Nothing else so effectively squeegees the cultural plasma of the Brave New Global Economy. Nothing else so mirrors the inch deep psuedo-occupations of the airport waiting, stock owning global elite. The programming and the advertising, to the extent that they can be separated on CNNi, constitute the Ur-text of post-fixed line NASDAQ-obsessed humanity, a text produced on the assumption that the world preforma kneels before the gilded calves of instant stock quotes and telecom tech dish.

The network initiate who does not understand this is soon consumed by an overwhelming urge to spit blood and inhale deeply the rich, liberating fumes of crack cocaine.

CNNi was conceived as a shared news source for the English-speaking international consuming class, the Walter Cronkite of the middle-brow stateless modern. But the trappings that allow the network to pose as merely a more sophisticated version of the domestic US station are deceptive.

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Standard news updates are sandwiched tight between business shows and regular updates from the floor of the New York Stock Exchange. The straight news is routinely filtered through the lens of its effect on ‘investor confidence’. Indeed, one begins to pity the event untouched by comment from those newly knighted wonks of the privatized planet: the specialized ‘industry analyst’.

Whereas business news once fit into the larger puzzle of world events, it is now sum total of those events. CNNi is the unwatchable triumph of this fact. Bloomberg for stock-option generalists. Time magazine for post-Westphalian silicon citizens. What happened to the news?

Short answer: global capitalism went into hyperspeed and transformed global culture. This distinctly 90s process effected the whole of Anglo news, including dents in the once venerable pillar of Second Wave journalistic integrity, the BBC. But especially annoying is the way the values of business and their pin-striped shock troops are strained through the trademarked looking glass mincer of CNN International.

Here the worst tropes of American news – the idiotic banter, the stern yet moronic presenters, the predictable establishment spin – are amplified into the global arena with a happy pro-business multinational cast, as if the white and black and brown and (sometimes) yellow men and women of CNNi had declared an island television nation at the End of History called Dipsh*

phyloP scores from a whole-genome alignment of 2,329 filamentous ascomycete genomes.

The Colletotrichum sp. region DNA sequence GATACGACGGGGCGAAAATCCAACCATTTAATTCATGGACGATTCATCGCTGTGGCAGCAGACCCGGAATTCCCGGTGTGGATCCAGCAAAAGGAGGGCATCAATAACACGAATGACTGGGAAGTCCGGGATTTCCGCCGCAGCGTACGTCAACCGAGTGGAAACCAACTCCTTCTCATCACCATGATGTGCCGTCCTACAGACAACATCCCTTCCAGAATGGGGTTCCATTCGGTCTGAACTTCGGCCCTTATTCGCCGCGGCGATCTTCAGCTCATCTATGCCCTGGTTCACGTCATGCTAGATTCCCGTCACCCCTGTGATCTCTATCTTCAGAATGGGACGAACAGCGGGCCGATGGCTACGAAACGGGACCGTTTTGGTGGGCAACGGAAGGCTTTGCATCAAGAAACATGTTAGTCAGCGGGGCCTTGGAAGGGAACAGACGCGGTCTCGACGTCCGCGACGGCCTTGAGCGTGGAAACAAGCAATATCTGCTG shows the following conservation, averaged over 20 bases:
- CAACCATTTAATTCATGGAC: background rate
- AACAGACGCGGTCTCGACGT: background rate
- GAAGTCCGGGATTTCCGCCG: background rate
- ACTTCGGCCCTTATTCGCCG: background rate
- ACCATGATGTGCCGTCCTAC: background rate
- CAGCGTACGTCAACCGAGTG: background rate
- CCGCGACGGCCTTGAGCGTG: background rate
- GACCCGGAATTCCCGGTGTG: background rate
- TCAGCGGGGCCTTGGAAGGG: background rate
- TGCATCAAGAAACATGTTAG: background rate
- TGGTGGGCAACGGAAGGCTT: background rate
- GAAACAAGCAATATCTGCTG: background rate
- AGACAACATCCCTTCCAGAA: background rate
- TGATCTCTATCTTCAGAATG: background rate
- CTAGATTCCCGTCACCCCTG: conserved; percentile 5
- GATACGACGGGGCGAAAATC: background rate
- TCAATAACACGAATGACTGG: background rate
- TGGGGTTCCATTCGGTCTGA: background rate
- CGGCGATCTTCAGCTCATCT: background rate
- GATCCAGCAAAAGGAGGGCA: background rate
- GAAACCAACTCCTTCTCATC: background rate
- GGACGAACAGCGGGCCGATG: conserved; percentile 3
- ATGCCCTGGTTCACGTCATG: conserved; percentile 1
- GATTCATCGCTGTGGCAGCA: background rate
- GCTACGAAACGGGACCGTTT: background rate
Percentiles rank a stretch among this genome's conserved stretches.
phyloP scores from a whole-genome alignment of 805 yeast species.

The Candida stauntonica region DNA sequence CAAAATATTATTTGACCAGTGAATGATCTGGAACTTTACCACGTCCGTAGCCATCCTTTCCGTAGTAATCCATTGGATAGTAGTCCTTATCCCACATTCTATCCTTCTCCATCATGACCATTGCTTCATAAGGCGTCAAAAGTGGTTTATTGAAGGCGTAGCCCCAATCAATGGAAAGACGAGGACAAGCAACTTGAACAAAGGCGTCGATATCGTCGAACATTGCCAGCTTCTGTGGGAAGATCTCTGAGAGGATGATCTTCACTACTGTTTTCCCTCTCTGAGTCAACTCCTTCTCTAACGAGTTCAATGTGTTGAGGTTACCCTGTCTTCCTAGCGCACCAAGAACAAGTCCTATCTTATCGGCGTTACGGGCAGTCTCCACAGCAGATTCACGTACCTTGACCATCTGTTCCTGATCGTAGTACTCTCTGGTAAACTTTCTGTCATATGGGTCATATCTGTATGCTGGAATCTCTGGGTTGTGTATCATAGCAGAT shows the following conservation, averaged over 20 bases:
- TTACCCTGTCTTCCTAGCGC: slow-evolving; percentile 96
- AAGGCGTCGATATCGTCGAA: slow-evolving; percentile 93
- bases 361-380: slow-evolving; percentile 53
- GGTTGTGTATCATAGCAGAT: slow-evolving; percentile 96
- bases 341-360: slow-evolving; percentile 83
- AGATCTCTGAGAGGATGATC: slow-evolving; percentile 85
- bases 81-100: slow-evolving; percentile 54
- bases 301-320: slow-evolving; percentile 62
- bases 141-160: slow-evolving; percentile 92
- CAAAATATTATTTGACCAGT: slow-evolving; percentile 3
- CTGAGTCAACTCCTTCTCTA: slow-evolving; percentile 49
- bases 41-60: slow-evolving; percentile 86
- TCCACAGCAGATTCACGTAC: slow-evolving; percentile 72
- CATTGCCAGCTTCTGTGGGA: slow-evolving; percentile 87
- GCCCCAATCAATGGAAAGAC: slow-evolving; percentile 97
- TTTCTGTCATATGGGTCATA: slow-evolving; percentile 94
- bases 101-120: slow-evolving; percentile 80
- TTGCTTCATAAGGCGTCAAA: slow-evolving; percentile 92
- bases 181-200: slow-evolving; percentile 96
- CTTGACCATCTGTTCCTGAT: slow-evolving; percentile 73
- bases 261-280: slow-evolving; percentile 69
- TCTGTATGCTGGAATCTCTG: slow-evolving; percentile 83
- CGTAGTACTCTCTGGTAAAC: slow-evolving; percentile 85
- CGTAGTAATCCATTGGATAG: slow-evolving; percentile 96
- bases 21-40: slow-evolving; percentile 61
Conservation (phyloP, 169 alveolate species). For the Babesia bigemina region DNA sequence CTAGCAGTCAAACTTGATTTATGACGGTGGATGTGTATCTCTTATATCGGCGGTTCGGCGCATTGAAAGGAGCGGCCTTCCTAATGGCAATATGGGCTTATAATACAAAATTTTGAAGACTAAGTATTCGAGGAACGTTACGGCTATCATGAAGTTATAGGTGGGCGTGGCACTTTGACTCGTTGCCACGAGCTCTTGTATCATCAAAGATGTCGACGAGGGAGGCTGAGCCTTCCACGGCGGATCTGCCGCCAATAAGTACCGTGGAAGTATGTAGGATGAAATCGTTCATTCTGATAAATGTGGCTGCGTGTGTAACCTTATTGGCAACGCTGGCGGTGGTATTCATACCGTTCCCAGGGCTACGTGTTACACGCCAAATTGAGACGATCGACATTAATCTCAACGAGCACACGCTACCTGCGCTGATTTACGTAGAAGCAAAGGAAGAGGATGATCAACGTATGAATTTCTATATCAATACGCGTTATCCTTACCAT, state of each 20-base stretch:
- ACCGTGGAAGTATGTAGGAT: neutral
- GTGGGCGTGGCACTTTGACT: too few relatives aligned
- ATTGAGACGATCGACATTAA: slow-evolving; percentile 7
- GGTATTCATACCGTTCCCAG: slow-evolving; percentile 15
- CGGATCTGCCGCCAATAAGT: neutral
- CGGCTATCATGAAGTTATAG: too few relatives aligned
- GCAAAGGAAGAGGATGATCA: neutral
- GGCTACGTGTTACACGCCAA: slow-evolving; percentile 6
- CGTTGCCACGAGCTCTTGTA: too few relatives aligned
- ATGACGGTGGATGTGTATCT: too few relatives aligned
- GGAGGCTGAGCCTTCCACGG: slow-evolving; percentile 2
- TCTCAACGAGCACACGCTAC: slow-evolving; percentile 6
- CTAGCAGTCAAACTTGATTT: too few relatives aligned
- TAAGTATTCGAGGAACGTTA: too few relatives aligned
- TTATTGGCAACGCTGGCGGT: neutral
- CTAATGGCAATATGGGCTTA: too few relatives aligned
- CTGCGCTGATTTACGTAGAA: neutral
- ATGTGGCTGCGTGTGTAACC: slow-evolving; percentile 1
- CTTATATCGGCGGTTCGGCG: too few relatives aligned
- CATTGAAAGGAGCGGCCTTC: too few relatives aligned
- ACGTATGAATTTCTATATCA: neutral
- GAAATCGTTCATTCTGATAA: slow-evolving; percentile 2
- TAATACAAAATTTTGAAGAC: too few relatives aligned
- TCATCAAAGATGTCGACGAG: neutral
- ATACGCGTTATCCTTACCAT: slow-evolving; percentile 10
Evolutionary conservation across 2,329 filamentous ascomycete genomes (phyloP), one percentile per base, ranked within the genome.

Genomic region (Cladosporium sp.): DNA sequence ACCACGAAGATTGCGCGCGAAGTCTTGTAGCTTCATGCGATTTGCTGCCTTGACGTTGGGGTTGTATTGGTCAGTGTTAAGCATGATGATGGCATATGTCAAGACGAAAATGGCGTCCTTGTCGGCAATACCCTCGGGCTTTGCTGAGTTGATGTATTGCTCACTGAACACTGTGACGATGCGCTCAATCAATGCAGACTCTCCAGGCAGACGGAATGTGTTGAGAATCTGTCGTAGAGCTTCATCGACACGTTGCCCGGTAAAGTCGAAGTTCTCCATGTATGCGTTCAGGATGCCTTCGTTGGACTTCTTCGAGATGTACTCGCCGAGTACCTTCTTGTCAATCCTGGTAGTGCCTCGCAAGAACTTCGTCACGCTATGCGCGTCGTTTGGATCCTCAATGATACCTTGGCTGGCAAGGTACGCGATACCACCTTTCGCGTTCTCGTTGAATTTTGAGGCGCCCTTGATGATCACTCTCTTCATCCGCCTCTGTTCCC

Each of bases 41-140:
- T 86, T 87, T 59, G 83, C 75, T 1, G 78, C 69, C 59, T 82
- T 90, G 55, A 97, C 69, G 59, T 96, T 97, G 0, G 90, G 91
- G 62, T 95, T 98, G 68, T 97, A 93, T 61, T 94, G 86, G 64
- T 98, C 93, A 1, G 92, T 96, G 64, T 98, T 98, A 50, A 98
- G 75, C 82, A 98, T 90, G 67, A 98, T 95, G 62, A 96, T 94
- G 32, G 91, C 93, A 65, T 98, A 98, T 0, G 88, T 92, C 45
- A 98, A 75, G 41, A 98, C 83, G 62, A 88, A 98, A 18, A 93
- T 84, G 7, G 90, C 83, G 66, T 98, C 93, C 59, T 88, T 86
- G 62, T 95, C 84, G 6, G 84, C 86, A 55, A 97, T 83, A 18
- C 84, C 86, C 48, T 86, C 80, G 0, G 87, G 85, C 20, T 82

Dipsh* always has a pleasant climate. Even while global warming induced storms wreak havoc upon most corners of the world, the CNNi weather update – presented by an attractive yuppified West African – manages to create all of the comfort and piped-in calm of the VIP elevator at Rockefeller Plaza.

You know The List: an out of focus waterfall bubbles in the background as a soothing dimestore native pan-flute soundtrack eases the upward flow of every capital in which one could possibly need to do business. From Addis Ababa to Zurich, we’re together in first class. (Gentle wink.)

After the weather report, the viewer is ready for one of the many advertorials posing half-heartedly as informational news programming. Perhaps it is the travel show, in which upscale resorts and exclusive islands are displayed for the jaded National Geographic subscriber. Or maybe “Business Unusual”, generously underwritten by Sir Arthur Anderson, will treat us to in-depth interviews and fascinating human interest stories about “different kinds of” companies “making a difference” who just happened to be preparing a IPO.

If the viewer has a particularly large number of buckets in the room, he or she may want to enjoy “Inside Africa”, which at times bears an uncanny resemblance to a real estate report. HIV bad; mineral rights good.

True, CNNi hasn’t completely morphed into CNBC, the all-business channel that causes seizures in epilectic viewers by scrolling stock quotes from several simultaneous angles. CNNi even on occasion recognizes the existence of a world beyond Wall Street, and will run a good program on some non-tech stock related issue, such as nuclear war or the disappearing ozone layer or Art.

But these are trimmings. Serious coverage of world events are bite-sized appendages to business-oriented ‘news you can use,’ to use an expression that captures in four words why you should not have children. CNN can no longer convincingly hold up the front. It should follow Reuters and simply declare itself to be a “business information provider,” not a traditional news source.

If in fact business information providers have, as it appears, become the central fixtures in the lingua franca of a globalized planet, then it is hard not to believe that we are indeed living through the end of times.